Then again, Arthur Miller can get that way.
The New Rep production, directed by Jim Petosa, does a fine job reviving this slightly shopworn drama.
It is November 11, 1938, the day after Kristallnacht, when Sylvia Gellburg loses the ability to walk. Her husband Phillip desperately seeks to find the cause. After consulting Dr. Harry Hyman, it’s determined that her paralysis may have been psychosomatically induced. Hyman’s obsession with curing Sylvia uncovers a complex tangle of egos, resentment, and guilt, as well as Phillip’s own paralyzing struggle with his Jewish identity.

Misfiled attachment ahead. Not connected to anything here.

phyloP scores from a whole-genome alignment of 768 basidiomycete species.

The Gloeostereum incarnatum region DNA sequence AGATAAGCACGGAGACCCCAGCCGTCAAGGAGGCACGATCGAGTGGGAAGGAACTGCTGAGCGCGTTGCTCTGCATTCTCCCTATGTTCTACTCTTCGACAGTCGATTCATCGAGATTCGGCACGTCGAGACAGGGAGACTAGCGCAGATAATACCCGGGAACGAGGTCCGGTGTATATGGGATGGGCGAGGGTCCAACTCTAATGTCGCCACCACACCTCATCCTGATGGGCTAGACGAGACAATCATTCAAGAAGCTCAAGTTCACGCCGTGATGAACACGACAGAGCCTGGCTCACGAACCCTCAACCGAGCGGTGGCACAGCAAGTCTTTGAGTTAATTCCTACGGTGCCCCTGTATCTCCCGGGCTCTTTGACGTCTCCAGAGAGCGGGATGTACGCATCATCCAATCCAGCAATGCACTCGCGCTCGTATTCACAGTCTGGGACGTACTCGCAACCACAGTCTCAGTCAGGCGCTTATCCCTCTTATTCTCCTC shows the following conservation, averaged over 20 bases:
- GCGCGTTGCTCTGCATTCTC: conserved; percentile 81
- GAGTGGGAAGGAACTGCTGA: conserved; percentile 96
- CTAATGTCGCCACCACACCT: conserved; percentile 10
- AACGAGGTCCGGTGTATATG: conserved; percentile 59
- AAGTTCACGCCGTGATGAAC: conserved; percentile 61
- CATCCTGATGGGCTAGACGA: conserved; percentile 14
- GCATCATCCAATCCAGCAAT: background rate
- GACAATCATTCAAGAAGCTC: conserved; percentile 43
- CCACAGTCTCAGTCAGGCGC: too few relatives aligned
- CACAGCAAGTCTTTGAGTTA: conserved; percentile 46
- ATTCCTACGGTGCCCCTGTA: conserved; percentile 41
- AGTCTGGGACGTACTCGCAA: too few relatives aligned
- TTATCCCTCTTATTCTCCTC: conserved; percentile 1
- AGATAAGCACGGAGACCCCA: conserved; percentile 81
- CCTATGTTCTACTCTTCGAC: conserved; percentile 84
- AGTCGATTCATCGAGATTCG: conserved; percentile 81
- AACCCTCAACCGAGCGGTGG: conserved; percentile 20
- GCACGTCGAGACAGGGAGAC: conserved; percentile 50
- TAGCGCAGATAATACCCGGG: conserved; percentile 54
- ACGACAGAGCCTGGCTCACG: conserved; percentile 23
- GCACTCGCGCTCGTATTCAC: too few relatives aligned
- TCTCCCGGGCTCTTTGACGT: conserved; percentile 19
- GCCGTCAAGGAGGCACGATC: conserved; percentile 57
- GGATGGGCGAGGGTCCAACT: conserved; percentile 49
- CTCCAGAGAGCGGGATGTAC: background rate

The cast is uniformly deft, especially Benjamin Evett as Dr. Hyman, Anne Gottlieb as Sylvia, and Jeremiah Kissel as Phillip (although he does do a bit of scenery chewing in Act Two).
At intermission, the Missus and I were remembering the first time we saw Jerry Kissel perform – 1986 in And a Nightingale Sang at Lyric Stage’s tiny Charles Street theater, a sweet – yes – lyrical production that was just heartbreaking.
Broken Glass is none of those. But still worth seeing.